Dr. Courtney Knapp

Child & Adolescent Psychologist Serving Orange County, California

Repairing the Relationship with Your Child After a Mistake


We hear it all the time… “we all make mistakes, nobody is perfect”. We hear it all the time because it is so true! I was first introduced to the concept of repairing the relationship with your child when I was in graduate school. I watched a video of Gary Landreth’s in which he briefly talks about if one yells at his/her child, which will happen at some point, that it is okay to apologize afterward and admit to making a mistake. Not only does this help repair the relationship but it also models taking responsibility for one’s behavior.

This great article discusses one mother’s personal experience with repairing and it is a beautiful example. This mother was able to apologize and be honest about her own feelings of frustration as well as take responsibility for her behavior. When we are upset it is easy to use blaming language, for example: “I’m sorry I yelled, but you made me feel frustrated”. This is not taking responsibility as it brings blame back to the child. In this mother’s example she in summary stated “I’m sorry I was frustrated and I should have been more gentle” and takes full responsibility for her feelings and actions. So yes, mistakes will be made…we will yell and overreact at times…the mistake itself is not what matters in the end, but rather being able to repair the relationship after the mistake.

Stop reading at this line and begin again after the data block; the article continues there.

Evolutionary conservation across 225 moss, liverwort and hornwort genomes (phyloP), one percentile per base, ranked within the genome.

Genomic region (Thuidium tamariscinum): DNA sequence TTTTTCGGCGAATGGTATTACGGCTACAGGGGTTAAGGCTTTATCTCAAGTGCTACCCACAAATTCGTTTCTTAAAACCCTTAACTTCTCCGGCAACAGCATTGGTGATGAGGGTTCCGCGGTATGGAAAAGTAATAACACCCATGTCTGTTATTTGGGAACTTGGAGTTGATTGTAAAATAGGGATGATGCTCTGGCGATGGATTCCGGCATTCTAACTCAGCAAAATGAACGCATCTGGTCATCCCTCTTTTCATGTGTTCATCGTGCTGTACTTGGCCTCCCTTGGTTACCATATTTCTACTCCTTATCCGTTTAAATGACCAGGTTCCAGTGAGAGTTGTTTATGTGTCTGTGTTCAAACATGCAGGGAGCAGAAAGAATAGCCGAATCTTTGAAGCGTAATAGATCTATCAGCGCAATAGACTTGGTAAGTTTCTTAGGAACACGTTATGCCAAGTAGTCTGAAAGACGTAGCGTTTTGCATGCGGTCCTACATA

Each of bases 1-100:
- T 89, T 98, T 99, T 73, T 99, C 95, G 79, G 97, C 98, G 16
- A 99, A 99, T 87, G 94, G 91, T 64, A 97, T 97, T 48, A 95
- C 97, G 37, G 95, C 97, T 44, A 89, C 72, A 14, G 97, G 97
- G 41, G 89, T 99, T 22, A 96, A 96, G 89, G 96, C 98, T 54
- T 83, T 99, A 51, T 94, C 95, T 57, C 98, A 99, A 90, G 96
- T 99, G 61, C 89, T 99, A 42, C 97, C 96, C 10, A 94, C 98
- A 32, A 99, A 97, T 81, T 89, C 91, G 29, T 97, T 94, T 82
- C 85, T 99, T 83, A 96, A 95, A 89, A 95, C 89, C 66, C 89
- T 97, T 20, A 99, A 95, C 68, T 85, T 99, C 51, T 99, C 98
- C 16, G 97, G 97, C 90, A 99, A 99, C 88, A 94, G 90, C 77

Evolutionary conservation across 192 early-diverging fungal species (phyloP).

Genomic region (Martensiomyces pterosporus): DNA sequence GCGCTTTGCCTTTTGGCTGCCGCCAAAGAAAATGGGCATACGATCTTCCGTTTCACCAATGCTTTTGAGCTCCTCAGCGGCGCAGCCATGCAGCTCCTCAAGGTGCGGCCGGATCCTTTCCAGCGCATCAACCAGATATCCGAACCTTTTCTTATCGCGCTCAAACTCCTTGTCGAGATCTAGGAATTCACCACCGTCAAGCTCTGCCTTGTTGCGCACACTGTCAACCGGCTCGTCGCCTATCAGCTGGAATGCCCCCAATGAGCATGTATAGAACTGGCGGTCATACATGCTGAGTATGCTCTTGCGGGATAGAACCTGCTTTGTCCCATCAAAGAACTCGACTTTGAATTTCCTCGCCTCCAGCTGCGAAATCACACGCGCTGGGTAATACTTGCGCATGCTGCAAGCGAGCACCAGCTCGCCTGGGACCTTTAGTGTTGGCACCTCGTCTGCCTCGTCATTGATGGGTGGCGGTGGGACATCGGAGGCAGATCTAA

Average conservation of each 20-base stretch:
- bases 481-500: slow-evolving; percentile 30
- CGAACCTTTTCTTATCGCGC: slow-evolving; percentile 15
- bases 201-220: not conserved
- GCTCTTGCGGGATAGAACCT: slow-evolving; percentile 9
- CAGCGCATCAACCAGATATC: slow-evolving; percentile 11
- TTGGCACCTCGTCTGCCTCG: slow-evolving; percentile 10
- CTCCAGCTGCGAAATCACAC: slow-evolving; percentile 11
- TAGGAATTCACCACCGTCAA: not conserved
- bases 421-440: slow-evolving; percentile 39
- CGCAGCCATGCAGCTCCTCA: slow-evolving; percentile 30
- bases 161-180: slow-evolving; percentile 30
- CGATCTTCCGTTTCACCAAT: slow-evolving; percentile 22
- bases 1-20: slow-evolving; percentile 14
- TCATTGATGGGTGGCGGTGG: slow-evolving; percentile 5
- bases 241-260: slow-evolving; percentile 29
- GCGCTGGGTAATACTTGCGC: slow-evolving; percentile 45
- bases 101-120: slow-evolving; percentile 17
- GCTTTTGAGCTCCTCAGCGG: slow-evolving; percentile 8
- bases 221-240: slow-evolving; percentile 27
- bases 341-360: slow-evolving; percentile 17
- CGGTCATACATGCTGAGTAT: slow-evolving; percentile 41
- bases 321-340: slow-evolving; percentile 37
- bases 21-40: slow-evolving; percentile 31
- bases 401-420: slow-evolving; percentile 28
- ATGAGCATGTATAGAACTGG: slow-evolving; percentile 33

Summer Scheduling

As summer approaches children are feeling excited about the freedom they will have over the coming months, but parents are often left feeling anxious about how to keep children entertained for all those hours! Parents also worry about children falling behind academically over the summer. I think it is important to maintain as consistent a schedule as possible during the summer. By this I mean sticking to the same wake and bedtime schedule as well as the same daily schedule such as morning routines, meal times, bedtime routines, and chores. To fill all of that extra time you may consider extracurricular activities such as sports or camps. This can become financially draining as well as time consuming depending on your family’s situation so an alternative is to get creative with ways to have fun at home.

Here is an interesting and well organized take on summertime at home.  This schedule mixes things up between academics, household chores, structured fun, and free time fun.  It is important to keep in mind that school is stressful for a lot of children and it is a lot of work these days!  So don’t feel the need to stress academics during this well-deserved break but do keep some routines consistent and monitor that your children are engaging in something active most days rather than lounging in front of the television.